John Albert, [Unidentified Bulldog standing and licking its nose, New York], 1944 (2013.115.40)
PM, February 13, 1941, p. 25
Champion My Own Brucie Repeats as Best in Westminster Show
Madison Square Garden – the world’s largest (and most comfortable) dog house the past two days and nights – was filled with enthusiastic admirers of purebred dogs last night for judging for the biggest prize in dogdom – best-in-Westminister-show.
And at 11:20 p.m., the six best-of-breeds were brought to the judge’s circle. In exactly 14 minutes – one of the fastest judgings on record – Champion My Own Brucie, the same smooth, showy Cocker Spaniel that won the best-in-show last year, repeated his victory to thundering applause…
Earlier in the day, Brucie had been selected as the best sporting dog in the show over Maro of Marador, a grand Orange Belton English setter. The judges had a tough time on this one. But Brucie came through.
Brucie was in there against an Afghan Hound, a Collie, a Kerry Blue, a Miniature Pinscher and a poodle. His selection was the hot tip early in the evening. Brucie is owned by Herman E. Mellenthin of Schenectady [Poughkeepsie].
PM, February 13, 1941, p. 25
Herman E. Mellenthin was born in Wisconsin and had his first Cocker Spaniel when he was seven and opened his first kennel, named Nihtnellem, when he was seventeen. Mellenthin, after over 30 years of dog breeding experience, bred, owned, and showed Champion My Own Brucie. A year and a month after My Own Brucie’s second consecutive Westminster best-in-show award Mellenthin had a heart attack and died at aged 53 in March, 1942.
Starting in 1937, and for the next four years, Champion My Own Brucie won approximately 160 trophies. In 1940, My Own Brucie bested over 2,700 dogs, and in 1941, My Own Brucie competed against over 2,500 dogs, to win consecutive Westminster best-in-show awards. Former president Herbert Hoover attended the sixty-fifth annual Westminister dog show in 1941; Champion My Own Brucie was 5 years old. In February 1943 he was “commissioned a general in the War Dog Fund of Dogs for Defense,” as reported in his New York Times obituary. One of the most popular, admired, and famous dogs of the late 1930s and early 40s Champion My Own Brucie, described by The New York Times as “a superbly beautiful jet-black cocker spaniel” and “one of the greatest specimens ever produced in this country both as a show dog and as a sire,” was not shown after his success at the 1941 Westminster show, died at age 8 in 1943.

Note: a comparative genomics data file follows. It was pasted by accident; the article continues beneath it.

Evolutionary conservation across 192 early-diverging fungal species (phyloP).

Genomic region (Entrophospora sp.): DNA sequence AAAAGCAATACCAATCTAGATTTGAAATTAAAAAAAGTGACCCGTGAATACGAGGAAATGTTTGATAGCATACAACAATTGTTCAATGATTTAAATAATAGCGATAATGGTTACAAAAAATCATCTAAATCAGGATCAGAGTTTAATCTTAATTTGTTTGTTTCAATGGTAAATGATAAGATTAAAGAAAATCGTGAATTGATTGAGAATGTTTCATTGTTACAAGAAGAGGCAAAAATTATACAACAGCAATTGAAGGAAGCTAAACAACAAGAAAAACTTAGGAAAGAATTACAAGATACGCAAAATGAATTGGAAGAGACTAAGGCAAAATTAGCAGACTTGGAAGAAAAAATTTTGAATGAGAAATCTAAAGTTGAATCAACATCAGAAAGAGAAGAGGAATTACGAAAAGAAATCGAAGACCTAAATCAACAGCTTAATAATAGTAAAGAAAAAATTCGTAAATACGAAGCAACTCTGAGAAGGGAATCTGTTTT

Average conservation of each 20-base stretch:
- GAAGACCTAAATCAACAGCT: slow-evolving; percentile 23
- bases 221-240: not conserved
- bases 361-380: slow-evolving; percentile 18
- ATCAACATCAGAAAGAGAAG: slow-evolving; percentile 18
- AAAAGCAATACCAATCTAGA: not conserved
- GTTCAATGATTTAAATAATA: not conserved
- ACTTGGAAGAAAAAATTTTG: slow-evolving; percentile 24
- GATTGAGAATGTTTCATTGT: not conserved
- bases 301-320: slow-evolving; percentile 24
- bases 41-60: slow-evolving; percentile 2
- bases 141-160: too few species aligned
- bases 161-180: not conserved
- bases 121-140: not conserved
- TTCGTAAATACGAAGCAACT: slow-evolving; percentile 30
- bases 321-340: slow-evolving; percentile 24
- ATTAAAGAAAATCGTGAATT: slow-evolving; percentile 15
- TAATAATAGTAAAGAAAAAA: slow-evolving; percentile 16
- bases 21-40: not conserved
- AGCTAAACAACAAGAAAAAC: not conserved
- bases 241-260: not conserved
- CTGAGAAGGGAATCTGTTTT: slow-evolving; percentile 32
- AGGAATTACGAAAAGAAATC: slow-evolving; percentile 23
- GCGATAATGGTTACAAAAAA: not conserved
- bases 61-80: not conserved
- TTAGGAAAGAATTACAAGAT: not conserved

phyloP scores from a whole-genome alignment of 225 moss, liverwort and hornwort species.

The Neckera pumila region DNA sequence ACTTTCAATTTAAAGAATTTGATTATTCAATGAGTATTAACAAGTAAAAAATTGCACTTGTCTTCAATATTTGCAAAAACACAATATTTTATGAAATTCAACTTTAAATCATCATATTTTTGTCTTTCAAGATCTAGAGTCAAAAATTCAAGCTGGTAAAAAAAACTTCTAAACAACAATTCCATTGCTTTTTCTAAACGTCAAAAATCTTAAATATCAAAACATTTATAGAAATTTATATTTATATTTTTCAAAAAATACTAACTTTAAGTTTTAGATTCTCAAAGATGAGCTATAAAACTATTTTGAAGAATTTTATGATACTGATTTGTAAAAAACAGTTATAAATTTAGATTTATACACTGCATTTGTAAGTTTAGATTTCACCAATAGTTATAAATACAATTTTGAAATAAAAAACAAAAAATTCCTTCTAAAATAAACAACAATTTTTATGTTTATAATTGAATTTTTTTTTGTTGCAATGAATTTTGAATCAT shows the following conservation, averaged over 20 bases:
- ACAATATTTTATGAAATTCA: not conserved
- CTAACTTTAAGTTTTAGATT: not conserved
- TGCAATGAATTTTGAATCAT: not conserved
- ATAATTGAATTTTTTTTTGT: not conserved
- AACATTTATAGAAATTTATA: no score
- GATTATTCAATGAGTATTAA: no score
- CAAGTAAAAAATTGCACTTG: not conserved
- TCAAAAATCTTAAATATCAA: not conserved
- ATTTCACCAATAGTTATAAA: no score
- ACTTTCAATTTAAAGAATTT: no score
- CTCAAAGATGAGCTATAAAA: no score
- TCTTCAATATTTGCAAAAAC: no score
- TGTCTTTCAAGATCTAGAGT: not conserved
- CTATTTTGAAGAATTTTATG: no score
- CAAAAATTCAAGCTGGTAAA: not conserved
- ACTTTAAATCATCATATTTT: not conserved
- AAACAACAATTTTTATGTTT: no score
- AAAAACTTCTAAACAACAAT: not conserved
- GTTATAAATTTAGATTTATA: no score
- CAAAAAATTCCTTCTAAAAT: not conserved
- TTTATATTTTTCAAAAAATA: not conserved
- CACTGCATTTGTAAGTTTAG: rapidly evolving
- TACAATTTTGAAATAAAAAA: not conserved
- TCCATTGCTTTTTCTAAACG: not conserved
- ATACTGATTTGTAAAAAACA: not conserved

Hugh Broderick, [Police dog Tim and Charles Bossman posing with Tim’s hero award, given for his rescue of Charles, New York], 1941 (2013.115.497)
Eleven-year-old Charles Bossman of 308 Mott St., Brooklyn, was buried by a wall of fallen bricks last May and Tim, an eight-year-old police dog barked until the boy was rescued. Last night in the Garden, Lowell Thomas decorated Tim, and Charley was there to watch. Both look pretty happy.
PM, February 13, 1941
Tim, a dog, was a hero for saving the life of a young Bossman. The details as reported in the dailies differed a bit. The Daily Worker‘s coverage was the most colorful: The Daily Worker reported that the empty lot in the back of 284 Mott St., an abandoned five-story tenement, was the only playground in the Mott Street neighborhood and at 11 a.m on Tuesday, May 28th, the back wall fell. “Out of the wreckage of the 50 foot rear wall crawled a blood-stained dog which barked, ran to a spot and started digging. Firemen and volunteers dug out Charles Bossman, 11, who was taken to Columbus Hospital with serious injuries.” (The Daily Worker, May 29, 1940, p.3.)
The Brooklyn Eagle wrote that “two school boys were playing in the rear of an abandoned building at 284 Mott St., Manhattan, shortly after noon today when the entire rear wall collapsed…. Dog Leads to Rescue. Tim, an 8-year-old police dog, guided rescuers to Charles. The dog was standing across the street with his owner, John Nuccio, of 265 Elizabeth St, when the wall collapsed.” (The Brooklyn Eagle, May 28, 1940, p.3.)
“A special dog hero award… went to Tim, a German shepherd dog owned by John Muncio. Tim saved the life of 11-year-old Charles Bossman, who was buried under bricks and debris when a building collapsed. The German shepherd led his owner to the wreckage, and this led to the discovery of the lad. Little Charley was present last night as Lowell Thomas, news commentator, [Lowell Thomas (1892–1981) was a broadcaster, journalist, and an advocate of Cinerama] announced presentation of the award.” (The New York Times, February 13, 1941.)
The Brooklyn Eagle described the presentation of the hero’s award trophy to the German Shepard Tim as a “sentimental interlude.” “Owner John Nuccio and the rescued victim were there and enjoyed the show beatifically. Tim showed what he thought of all this human nonsense (a) by barking at the applauding fancy… and (b) snarling at news-cameramen.” (Brooklyn Eagle, February 16, 1941.)
Tim, the real best-in-show, presumably the only life-saver, wasn’t snarling at Hugh Broderick when he made his great photo; in fact they both look “pretty happy.”